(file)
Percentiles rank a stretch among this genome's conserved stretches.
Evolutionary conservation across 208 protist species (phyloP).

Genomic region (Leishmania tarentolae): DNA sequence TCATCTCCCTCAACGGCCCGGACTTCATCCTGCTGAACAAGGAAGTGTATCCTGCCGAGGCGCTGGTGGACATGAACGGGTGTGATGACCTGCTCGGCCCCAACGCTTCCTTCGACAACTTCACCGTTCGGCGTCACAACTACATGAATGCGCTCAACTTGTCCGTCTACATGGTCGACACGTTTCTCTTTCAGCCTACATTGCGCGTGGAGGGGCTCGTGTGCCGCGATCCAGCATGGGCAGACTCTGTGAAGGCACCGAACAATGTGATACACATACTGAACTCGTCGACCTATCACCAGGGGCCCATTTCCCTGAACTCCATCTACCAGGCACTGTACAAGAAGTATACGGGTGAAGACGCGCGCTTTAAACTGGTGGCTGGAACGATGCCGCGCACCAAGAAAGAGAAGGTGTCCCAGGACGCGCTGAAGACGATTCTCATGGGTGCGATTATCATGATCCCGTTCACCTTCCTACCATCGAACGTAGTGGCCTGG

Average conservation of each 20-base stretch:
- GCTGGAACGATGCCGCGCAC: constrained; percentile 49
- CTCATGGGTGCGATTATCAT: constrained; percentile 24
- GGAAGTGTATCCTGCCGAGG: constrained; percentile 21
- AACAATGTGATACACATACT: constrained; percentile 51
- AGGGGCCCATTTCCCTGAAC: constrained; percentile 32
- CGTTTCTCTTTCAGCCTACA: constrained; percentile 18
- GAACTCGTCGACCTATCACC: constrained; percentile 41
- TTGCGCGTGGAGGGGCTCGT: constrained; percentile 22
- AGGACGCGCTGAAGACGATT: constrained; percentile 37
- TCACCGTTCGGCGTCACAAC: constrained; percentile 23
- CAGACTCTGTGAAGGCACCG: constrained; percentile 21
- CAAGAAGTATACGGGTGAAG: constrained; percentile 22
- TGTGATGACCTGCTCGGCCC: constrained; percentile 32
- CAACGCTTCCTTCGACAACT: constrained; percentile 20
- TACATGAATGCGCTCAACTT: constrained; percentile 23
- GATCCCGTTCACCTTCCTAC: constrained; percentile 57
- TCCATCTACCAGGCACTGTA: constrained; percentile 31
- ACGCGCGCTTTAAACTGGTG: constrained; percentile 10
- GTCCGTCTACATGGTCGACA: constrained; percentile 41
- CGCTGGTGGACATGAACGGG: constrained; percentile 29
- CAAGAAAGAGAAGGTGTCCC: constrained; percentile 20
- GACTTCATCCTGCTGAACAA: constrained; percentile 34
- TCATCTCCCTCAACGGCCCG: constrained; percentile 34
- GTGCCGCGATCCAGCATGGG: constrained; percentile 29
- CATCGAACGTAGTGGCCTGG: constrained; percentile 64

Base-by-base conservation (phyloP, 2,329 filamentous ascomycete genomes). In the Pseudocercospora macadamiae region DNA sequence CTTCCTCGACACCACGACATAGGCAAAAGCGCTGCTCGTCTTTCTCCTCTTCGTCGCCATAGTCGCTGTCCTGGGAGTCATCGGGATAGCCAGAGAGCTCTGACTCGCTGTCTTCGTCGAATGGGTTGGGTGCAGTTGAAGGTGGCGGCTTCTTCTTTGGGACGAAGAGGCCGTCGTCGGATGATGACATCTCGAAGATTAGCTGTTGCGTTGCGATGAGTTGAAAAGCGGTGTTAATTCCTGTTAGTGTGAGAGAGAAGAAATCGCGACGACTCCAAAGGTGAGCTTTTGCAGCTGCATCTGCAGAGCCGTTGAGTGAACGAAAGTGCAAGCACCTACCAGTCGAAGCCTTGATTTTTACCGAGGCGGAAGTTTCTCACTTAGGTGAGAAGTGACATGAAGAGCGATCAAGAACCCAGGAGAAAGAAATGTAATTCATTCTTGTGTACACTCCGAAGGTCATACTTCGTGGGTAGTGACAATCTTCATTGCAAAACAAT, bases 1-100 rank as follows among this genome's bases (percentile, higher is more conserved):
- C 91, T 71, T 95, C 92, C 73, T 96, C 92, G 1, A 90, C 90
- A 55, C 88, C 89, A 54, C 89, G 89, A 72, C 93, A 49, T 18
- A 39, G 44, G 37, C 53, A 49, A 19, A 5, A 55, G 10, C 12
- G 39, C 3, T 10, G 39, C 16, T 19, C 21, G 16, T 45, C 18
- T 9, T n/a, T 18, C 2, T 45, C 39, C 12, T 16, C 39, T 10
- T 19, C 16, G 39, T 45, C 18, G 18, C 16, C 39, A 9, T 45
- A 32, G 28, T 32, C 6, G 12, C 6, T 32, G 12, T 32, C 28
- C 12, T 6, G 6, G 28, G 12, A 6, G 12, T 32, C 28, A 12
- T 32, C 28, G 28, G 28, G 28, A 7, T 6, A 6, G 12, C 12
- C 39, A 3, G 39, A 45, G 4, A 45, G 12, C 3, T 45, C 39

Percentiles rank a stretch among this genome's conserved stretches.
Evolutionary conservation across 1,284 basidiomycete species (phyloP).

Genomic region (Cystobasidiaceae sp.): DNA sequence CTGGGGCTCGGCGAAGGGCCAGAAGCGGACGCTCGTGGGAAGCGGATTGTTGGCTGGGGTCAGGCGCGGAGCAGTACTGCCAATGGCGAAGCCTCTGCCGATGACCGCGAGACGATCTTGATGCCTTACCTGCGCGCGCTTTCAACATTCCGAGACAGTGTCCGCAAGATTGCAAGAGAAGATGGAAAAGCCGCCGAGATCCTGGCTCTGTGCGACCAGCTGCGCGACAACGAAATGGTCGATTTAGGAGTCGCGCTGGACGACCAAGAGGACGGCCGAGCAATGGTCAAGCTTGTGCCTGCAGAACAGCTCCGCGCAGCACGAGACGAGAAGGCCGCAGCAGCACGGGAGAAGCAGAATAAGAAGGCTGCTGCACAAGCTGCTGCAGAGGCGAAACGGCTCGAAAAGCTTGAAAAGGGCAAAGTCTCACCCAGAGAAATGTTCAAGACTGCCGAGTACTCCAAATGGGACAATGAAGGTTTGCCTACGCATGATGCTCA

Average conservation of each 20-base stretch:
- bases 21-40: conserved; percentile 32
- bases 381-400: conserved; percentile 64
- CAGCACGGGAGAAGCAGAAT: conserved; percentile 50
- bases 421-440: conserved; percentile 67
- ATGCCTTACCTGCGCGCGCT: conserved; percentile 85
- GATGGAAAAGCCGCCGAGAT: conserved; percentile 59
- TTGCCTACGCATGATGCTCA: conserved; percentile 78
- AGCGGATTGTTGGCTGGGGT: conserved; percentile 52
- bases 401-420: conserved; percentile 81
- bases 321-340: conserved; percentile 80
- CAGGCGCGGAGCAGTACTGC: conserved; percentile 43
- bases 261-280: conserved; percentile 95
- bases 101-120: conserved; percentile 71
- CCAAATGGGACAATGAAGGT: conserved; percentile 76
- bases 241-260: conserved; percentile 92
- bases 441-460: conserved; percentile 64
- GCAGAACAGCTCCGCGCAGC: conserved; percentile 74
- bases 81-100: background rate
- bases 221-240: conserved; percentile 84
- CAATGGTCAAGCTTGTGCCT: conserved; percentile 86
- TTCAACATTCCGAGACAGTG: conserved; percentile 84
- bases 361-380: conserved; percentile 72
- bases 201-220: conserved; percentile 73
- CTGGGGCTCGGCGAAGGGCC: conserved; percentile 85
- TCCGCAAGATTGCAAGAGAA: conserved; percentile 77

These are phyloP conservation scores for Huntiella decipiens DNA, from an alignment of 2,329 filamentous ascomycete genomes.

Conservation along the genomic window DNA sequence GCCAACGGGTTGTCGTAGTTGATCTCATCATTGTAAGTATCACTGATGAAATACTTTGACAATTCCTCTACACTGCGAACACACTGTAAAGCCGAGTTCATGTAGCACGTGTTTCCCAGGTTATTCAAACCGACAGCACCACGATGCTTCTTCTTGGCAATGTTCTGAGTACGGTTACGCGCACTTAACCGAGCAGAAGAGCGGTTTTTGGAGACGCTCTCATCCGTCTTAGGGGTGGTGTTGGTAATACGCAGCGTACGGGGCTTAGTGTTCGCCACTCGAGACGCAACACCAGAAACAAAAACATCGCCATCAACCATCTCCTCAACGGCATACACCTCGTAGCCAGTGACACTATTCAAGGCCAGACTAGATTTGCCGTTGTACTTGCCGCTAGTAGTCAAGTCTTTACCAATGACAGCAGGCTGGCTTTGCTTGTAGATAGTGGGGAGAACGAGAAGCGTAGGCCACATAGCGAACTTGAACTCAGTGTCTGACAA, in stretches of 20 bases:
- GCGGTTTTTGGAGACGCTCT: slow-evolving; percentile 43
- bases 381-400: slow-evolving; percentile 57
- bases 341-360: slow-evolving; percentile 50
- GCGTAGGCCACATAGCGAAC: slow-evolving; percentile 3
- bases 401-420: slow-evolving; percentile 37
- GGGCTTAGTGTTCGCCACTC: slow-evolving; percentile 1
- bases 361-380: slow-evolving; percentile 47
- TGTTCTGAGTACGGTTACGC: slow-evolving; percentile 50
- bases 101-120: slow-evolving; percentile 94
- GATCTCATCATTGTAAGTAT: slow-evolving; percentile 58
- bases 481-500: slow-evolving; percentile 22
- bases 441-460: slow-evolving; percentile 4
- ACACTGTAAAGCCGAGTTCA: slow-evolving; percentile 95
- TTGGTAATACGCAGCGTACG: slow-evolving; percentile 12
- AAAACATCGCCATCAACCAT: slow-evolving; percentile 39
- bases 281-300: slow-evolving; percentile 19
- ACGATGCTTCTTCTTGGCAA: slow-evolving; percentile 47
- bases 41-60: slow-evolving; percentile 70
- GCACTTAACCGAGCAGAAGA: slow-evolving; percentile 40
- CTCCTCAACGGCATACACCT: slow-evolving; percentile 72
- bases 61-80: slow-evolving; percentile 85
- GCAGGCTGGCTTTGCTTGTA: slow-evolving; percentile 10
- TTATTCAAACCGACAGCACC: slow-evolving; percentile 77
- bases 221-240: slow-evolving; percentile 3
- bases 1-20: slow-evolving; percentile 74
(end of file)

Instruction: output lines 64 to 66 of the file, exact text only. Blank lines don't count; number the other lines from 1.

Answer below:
- CAATGGTCAAGCTTGTGCCT: conserved; percentile 86
- TTCAACATTCCGAGACAGTG: conserved; percentile 84
- bases 361-380: conserved; percentile 72